Do thinking work in the morning. It’s tempting to clear out emails so you feel on top of things, but you will not look back when you are in your 70s and say: “God, I was proud of keeping my inbox to zero.” Instead spend the first 60 minutes of your day on the one or two really important tasks you need to get done. It even helps to write them down the night before – this sets clear intentions, which the brain likes as it can focus on what is in its control.

5. Strengthen

How much of your day is spent doing things you are not good at? You will get through much more work more quickly if you actively arrange your role so you can focus on what you are good at and, even better, practise getting even better at what you are good it. Does Usain Bolt run half-marathons?

6. Watch the robots

Be careful about trying to get too efficient. Robots are efficient, and they are taking jobs and transforming industries. It is better to focus on being effective, for example working on the most important task – which requires you to think and be creative.

7. Be honest

It’s often our own deeply entrenched habits that stop us from getting more done more quickly. If you find yourself regularly sitting in long, poorly run meetings, or if you constantly switch from one task to another, then you are likely to struggle in the 21st-century workplace, which is currently going through huge change.

8. Avoid articles like this

It’s easy to turn to self-help books when you consider the basic paradox: you won’t ever do all the things you need or want to do in your allotted time. But if you stop reading this and get to work, that might be a good start.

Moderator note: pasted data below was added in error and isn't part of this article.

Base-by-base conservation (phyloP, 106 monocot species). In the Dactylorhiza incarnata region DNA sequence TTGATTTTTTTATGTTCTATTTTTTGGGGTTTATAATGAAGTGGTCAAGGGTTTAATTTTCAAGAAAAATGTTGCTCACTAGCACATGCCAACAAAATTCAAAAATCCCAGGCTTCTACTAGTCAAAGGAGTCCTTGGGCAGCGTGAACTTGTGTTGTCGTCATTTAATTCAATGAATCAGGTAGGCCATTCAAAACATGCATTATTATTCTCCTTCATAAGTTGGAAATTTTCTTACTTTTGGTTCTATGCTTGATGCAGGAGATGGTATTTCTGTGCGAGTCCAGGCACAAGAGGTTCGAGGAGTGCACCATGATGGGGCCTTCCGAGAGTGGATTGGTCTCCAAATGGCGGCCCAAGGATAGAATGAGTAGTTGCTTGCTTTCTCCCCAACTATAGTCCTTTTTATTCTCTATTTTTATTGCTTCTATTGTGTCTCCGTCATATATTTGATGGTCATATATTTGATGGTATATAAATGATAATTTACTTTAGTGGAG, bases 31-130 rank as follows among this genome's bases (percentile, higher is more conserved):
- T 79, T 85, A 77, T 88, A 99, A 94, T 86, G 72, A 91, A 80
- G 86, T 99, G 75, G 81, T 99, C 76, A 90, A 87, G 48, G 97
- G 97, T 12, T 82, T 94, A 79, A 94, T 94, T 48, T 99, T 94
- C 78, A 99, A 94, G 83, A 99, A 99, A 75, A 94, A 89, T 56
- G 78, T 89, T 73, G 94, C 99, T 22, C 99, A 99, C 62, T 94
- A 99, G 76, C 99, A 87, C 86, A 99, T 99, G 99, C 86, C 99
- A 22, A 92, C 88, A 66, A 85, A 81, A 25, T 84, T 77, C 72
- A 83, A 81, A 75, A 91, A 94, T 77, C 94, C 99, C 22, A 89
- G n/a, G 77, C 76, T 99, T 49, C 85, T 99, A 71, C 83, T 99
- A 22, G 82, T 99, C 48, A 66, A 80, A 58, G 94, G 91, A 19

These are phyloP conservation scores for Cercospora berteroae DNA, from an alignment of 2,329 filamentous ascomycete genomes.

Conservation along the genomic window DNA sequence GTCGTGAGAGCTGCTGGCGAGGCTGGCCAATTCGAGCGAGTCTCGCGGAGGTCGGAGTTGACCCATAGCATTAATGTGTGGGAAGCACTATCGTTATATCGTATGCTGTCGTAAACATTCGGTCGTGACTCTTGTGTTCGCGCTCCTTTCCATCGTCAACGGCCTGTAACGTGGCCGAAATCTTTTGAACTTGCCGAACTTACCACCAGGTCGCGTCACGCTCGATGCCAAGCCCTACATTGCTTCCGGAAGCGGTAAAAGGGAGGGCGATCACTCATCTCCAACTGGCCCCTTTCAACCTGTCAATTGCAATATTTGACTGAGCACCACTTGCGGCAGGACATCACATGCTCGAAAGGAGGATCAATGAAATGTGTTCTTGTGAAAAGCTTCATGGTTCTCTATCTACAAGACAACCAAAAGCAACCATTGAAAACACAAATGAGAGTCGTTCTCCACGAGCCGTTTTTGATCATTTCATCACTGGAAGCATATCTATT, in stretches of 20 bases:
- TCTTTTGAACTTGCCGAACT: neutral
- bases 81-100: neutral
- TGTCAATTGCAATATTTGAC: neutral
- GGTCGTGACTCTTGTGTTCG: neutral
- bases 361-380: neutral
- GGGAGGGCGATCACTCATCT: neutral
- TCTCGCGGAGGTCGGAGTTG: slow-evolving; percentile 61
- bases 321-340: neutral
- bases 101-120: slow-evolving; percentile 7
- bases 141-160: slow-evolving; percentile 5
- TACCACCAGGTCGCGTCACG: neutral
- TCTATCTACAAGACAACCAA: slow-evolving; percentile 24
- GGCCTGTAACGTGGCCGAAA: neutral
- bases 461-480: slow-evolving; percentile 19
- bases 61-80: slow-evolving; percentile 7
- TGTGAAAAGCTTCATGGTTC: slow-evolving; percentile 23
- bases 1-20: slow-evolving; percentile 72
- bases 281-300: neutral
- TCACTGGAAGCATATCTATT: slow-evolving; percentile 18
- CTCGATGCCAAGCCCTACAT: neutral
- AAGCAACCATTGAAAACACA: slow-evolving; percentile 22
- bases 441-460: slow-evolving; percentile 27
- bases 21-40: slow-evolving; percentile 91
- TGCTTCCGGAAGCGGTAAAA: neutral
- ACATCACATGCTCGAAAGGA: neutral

How to do the most work in the shortest time | Mark McCartney | Opinion | The Guardian

effective use of down time

IMG_20160527_111409Sometimes it takes a “cold day” when you’re recuperating from a rhinovirus to make you realize there’s something you’ve been meaning to do–really must do–but which you’ve been forgetting about in the hustle and bustle of daily life.

Time to get some traction

Time to get a handle on some personal projects, new and ongoing. Thanks to a recent course I took at BCIT in Systems Analysis, I have a licensed copy of the project management application “Microsoft Office Project 2007,” which is a great application for managing projects. I may use it for some of my own little projects. Here’s a list:

  1. Finish my ASD from BCIT
  2. Better organize the brass tubes website’s music library
  3. Fill out chrom.ca with more resources
  4. build a database management system (DBMS) for my wine making activities
  5. The Hymn Project
  6. Music ed. program at Redeemer (confirm buy-in from some key stakeholders)
  7. Plan the October wine-making event
  8. Plan the summer wine-making event
  9. Summer Brass at Redeemer/Father’s Day?
  10. Pender Island Cottage project
  11. Design and build the 21st Century Organ
  12. a new fundraising DBMS for mi
  13. mi board role definition project
  14. Redeemer 2013 centenary project
  15. Intelligence Augmentation: lifelines
  16. Intelligence Augmentation: smart dog collar
  17. Intelligence Augmentation: choral plugin
  18. Social Networking: musicians’ hookup
  19. Restore airstream
  20. Summer picnic for friends